One issue that is absent from discussions about public health workforce recruitment is student debt, which has been identified as having an impact on career choices in other fields. Student debt is significant in public health fields, according to a study on Doctor of Medicine, physical therapy and pharmacy [15]. This type of debt has been shown to impact career choices in similar fields, especially in dentistry, according to a study by Nasseh and Vujicic [16]. The problem has been studied much more widely, with only a few papers noted in the present study. A study of a highly selective university institution found that debt increased the decisions made by graduates regarding higher paying jobs and reduced the likelihood of graduates choosing “public interest” jobs [17 ]. According to a study of a nationally representative sample, the results of the labor market were different between the different classes of holders of the student debt [18].

The importance of student debt on career choices in public health is very timely, given future policy and funding decisions. On May 13, 2021, the Biden-Harris administration announced its intention to invest $7.4 billion in recruiting and building a new public health workforce. While most of the money is intended for the COVID-19 response (4.4 billion USD), 3 billion USD was intended to prepare the workforce for future outbreaks and challenges [19]. However, it is not clear how this money will be used, especially if any of it will be allocated for loan repayment or forgiveness programs. A bill that is currently on the floor of the Senate represents a glimmer of hope, which will expand a loan repayment program to students with a degree in public health for the first time [20]. As others have noted, the COVID-19 pandemic has presented an opportunity to significantly advance the public health workforce [21]. Policy makers need to understand the impact of student debt to decide how best to allocate funds to improve recruitment in public health departments.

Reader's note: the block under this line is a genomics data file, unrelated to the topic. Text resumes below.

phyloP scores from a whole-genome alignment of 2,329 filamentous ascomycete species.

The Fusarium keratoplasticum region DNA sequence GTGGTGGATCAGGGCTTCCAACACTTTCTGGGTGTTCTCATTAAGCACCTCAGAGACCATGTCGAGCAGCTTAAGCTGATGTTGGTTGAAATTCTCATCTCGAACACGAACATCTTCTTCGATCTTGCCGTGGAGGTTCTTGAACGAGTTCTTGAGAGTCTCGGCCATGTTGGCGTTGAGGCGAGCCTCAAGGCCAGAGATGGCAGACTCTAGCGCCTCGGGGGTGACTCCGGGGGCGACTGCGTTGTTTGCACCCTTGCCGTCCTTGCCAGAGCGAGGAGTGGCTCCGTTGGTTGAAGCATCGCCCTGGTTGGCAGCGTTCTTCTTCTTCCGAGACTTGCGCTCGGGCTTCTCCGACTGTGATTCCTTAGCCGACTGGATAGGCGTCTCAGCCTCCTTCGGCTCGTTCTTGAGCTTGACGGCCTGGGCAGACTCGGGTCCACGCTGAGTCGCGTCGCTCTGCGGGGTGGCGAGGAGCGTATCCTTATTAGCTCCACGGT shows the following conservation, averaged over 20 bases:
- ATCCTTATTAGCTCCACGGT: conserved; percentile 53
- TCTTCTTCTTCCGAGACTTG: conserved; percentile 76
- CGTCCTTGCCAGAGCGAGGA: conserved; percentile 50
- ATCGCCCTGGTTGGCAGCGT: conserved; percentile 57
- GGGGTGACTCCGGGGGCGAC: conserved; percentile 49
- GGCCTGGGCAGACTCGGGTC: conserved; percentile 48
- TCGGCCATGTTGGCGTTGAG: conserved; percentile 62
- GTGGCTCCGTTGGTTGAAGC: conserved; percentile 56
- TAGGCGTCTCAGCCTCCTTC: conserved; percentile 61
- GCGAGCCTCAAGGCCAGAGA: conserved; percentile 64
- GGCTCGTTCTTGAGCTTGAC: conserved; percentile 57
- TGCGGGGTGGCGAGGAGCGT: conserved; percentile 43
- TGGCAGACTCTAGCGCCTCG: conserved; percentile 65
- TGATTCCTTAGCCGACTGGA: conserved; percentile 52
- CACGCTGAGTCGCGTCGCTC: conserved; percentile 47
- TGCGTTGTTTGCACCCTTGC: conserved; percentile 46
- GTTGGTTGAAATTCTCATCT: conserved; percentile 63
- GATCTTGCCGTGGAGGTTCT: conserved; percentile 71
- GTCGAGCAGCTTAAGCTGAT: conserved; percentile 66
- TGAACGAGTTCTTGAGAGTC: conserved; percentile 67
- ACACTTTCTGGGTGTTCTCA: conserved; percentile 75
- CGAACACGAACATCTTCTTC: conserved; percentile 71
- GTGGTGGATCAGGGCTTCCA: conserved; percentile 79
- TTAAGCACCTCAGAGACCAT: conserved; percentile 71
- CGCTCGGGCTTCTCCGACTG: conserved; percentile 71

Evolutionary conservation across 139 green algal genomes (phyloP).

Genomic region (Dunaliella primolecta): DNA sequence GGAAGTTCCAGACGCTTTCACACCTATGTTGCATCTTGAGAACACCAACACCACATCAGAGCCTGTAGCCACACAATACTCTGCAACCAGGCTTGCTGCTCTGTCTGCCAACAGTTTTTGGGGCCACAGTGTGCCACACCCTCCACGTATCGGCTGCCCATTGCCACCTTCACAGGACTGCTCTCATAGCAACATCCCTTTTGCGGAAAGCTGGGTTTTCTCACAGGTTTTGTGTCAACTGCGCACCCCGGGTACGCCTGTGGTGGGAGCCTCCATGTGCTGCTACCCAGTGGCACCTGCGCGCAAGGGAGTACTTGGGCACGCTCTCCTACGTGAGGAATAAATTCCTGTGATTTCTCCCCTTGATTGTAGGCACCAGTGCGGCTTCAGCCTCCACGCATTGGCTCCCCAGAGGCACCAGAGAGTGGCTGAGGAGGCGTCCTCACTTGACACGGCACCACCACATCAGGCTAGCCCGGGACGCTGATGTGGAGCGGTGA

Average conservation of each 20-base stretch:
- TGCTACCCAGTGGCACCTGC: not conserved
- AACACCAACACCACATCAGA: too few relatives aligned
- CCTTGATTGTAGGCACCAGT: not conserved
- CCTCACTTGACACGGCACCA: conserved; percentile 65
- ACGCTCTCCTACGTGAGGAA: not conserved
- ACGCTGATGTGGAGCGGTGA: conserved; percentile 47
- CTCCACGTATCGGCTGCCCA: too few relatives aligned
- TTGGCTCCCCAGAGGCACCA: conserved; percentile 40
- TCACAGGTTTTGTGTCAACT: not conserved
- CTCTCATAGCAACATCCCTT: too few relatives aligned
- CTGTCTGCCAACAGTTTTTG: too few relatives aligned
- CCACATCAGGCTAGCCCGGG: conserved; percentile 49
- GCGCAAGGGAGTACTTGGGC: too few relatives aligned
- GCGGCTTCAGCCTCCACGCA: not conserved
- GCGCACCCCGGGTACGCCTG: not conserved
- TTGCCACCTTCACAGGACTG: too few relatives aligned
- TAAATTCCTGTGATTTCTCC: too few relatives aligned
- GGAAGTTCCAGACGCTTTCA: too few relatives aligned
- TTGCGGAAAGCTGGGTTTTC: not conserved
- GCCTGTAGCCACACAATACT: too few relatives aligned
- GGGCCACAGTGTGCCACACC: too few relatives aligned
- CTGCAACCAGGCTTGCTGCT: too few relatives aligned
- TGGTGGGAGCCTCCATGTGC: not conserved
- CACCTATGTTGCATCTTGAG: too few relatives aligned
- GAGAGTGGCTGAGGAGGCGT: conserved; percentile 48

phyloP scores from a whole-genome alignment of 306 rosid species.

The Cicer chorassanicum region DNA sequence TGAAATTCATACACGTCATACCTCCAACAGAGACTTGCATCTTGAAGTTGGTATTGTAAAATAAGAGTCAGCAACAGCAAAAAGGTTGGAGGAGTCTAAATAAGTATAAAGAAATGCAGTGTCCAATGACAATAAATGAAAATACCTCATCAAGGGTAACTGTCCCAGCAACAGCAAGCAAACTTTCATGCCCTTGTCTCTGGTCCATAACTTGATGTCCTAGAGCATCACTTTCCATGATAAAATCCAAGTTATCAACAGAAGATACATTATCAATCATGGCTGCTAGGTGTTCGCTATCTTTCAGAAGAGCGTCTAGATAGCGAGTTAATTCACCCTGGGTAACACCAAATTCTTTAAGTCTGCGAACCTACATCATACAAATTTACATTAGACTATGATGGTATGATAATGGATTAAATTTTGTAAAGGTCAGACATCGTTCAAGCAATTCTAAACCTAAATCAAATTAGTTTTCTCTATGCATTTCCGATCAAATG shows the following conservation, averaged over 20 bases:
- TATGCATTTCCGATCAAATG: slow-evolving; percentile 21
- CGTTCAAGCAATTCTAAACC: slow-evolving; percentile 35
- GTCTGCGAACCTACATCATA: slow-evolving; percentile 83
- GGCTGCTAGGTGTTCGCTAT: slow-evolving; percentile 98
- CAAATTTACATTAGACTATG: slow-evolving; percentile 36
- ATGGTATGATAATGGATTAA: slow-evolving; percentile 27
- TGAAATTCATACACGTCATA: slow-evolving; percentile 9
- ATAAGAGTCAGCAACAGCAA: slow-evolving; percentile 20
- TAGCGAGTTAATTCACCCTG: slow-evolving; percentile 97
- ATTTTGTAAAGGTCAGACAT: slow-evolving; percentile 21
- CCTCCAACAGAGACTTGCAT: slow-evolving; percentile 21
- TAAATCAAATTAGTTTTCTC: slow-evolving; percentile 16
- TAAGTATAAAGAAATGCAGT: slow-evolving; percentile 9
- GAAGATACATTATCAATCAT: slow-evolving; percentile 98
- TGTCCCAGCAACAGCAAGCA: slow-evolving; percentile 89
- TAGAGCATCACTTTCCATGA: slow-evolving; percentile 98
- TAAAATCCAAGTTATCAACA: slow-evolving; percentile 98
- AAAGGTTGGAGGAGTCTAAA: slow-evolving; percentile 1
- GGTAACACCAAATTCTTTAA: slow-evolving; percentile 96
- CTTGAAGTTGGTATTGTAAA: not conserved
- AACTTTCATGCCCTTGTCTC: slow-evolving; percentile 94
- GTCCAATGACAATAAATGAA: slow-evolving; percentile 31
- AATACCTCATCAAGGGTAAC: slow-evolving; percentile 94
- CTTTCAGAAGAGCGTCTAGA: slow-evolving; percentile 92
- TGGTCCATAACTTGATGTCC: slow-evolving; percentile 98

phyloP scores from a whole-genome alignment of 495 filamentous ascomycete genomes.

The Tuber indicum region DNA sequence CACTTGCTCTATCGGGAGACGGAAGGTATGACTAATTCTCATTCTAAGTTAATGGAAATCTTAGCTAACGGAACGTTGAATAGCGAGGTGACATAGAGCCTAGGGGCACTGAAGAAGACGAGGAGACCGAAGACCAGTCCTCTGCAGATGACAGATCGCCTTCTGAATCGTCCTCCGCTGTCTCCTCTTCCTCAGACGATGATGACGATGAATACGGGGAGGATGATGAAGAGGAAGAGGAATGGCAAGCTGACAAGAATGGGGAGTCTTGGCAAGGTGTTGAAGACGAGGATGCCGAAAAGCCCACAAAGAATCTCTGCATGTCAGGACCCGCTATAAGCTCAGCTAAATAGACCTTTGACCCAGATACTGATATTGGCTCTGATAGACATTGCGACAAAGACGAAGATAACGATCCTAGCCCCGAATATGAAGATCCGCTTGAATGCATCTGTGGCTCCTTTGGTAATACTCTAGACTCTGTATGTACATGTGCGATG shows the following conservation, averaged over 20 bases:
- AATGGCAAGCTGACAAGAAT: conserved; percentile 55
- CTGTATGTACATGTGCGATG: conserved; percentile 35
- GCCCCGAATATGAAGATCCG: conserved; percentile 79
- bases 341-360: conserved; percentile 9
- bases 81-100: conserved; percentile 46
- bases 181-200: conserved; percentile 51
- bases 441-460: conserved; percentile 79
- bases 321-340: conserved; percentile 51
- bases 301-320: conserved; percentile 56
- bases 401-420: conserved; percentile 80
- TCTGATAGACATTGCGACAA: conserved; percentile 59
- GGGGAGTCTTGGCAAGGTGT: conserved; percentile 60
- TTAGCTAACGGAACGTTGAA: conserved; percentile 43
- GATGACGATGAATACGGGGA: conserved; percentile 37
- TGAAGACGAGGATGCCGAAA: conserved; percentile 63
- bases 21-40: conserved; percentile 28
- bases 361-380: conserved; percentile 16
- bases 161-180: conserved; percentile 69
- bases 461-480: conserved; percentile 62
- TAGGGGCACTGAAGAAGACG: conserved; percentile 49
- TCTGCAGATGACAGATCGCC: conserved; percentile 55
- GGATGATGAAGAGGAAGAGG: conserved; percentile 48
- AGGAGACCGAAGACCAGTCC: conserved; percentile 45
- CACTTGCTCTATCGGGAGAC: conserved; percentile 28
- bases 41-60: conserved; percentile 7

In the present study, we analyze the impact of debt on the career choices of students and former students (DrPHers) of Doctors of Public Health (DrPH), who could serve as a new generation of public health leaders. DrPHers could be a key resource for strengthening the workforce. It is estimated that 15% of doctoral graduates between 1992 and 2016 were DrPHers [8]. They are trained to be future transformative public health leaders who have strengths